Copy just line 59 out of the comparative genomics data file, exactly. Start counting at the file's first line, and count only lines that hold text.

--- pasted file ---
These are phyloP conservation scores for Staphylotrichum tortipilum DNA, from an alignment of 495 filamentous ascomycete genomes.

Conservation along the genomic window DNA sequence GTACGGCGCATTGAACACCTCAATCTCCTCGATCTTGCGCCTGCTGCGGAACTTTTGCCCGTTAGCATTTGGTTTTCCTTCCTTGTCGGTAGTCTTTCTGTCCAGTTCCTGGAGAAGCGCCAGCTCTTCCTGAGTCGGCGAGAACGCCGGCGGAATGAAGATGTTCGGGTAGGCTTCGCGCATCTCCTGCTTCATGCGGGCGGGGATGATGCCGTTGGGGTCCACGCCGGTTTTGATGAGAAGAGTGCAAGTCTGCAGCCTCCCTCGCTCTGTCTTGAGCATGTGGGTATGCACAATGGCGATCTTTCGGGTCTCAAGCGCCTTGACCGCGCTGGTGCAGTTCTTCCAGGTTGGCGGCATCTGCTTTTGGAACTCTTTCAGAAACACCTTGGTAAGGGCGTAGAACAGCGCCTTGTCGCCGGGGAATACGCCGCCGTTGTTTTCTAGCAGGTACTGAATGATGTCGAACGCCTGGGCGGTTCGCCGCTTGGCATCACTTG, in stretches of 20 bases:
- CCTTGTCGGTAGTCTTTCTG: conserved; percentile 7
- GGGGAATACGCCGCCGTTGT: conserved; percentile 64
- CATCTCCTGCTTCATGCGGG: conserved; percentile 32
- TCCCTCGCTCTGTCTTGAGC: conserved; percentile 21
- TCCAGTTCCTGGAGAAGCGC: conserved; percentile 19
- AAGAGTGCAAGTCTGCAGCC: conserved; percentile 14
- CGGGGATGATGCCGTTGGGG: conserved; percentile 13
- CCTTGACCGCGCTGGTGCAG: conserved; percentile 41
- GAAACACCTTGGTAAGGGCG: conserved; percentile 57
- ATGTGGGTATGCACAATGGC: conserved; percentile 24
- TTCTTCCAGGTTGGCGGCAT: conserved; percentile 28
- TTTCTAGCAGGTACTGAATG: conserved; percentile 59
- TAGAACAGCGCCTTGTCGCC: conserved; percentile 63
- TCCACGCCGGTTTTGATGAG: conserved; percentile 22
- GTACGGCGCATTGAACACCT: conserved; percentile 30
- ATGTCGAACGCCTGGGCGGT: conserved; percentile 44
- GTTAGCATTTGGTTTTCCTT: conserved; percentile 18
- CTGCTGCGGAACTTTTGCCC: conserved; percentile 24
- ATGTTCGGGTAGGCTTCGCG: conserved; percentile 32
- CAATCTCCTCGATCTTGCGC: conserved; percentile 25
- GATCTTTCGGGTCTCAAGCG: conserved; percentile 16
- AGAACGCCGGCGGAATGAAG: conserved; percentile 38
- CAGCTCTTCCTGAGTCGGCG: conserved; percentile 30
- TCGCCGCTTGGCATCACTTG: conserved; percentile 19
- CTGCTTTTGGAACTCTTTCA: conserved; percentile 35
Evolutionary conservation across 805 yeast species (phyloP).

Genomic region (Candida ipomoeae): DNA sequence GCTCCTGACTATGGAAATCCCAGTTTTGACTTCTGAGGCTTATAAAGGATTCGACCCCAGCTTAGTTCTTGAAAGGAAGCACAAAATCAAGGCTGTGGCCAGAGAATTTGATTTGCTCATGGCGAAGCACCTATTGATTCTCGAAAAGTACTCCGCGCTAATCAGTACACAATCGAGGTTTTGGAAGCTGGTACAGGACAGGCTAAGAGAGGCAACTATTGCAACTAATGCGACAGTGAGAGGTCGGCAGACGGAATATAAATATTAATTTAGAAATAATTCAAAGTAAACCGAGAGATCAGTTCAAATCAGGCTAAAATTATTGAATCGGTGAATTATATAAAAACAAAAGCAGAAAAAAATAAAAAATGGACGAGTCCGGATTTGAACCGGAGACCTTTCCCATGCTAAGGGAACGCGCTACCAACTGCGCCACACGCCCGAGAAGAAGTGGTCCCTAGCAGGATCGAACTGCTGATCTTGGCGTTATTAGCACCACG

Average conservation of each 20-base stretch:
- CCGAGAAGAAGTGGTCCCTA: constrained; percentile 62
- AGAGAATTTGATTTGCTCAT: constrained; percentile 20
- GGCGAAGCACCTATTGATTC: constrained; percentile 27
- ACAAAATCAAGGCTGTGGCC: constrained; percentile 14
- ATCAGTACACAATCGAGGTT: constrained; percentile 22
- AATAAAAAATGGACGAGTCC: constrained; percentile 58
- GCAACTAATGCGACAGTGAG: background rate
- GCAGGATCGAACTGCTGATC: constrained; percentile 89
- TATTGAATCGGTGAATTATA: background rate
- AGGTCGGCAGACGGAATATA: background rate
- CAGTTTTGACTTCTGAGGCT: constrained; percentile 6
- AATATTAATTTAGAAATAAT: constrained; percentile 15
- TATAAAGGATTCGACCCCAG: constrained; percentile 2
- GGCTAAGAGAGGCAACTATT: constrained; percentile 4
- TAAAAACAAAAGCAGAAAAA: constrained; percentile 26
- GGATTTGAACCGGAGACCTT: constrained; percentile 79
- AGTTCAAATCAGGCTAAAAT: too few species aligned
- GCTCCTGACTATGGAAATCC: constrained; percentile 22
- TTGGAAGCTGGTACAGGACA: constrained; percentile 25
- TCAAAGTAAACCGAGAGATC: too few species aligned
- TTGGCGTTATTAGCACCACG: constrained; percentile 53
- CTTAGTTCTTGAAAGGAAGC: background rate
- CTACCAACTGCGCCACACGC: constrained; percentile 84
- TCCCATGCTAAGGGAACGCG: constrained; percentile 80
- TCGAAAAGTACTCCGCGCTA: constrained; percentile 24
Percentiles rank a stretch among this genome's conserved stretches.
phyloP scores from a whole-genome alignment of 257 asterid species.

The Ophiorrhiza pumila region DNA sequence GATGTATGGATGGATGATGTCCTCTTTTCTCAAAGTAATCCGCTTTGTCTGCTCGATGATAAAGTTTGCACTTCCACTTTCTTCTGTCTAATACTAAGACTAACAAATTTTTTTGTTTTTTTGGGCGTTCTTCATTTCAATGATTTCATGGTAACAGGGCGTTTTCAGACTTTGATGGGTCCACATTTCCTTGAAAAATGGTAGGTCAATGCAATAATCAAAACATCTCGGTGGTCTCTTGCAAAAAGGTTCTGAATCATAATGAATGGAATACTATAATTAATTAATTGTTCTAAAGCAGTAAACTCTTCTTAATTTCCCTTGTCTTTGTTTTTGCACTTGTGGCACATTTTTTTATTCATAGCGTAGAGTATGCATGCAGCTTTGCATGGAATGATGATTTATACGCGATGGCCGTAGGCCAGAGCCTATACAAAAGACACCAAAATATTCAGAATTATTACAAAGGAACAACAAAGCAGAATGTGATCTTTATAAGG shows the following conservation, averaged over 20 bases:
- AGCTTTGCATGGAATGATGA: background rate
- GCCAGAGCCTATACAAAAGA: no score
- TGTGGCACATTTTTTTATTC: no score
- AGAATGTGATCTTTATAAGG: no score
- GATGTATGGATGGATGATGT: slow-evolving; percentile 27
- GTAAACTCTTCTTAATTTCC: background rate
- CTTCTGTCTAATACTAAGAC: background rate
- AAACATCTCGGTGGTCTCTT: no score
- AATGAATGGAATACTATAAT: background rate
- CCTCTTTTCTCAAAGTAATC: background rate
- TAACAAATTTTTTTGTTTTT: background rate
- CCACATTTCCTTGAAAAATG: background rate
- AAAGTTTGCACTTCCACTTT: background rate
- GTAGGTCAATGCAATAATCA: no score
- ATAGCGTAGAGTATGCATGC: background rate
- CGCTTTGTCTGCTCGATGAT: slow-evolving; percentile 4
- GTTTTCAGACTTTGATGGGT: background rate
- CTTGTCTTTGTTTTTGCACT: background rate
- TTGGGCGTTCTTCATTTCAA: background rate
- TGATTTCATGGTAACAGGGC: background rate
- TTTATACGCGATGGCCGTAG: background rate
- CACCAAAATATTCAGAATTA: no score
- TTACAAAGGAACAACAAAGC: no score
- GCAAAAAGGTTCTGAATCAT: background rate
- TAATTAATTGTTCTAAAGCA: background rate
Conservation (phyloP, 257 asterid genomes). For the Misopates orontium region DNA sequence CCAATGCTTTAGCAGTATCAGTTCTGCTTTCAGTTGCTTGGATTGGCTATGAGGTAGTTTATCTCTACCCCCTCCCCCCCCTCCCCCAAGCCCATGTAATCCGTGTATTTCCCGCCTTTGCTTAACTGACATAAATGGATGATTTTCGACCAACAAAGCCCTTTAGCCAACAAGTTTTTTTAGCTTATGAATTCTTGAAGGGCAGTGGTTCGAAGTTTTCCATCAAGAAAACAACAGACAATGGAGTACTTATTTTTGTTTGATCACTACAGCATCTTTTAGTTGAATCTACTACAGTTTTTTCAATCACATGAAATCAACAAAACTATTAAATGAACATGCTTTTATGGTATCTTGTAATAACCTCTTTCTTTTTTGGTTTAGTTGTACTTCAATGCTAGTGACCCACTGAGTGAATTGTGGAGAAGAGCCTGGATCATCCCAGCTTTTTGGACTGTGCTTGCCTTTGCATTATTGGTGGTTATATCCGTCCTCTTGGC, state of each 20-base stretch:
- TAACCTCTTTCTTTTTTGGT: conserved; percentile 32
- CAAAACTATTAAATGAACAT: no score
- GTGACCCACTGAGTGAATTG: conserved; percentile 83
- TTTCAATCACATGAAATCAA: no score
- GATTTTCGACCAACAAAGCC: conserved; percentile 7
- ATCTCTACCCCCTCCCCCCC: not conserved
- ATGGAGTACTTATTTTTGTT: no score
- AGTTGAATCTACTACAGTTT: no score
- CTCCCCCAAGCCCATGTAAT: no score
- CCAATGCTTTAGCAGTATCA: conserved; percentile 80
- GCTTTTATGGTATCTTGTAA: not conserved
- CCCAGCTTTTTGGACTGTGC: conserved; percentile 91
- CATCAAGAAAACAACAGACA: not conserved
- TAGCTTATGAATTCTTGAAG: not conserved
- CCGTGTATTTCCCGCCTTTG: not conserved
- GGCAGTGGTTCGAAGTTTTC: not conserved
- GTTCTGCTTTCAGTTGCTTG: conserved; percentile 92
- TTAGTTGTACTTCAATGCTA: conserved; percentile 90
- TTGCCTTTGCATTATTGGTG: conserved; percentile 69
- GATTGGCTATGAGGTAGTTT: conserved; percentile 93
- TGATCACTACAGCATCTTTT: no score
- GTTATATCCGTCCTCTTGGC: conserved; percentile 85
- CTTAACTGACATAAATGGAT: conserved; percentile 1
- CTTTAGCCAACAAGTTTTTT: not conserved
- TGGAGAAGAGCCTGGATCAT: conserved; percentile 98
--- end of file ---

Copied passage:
- AGCTTTGCATGGAATGATGA: background rate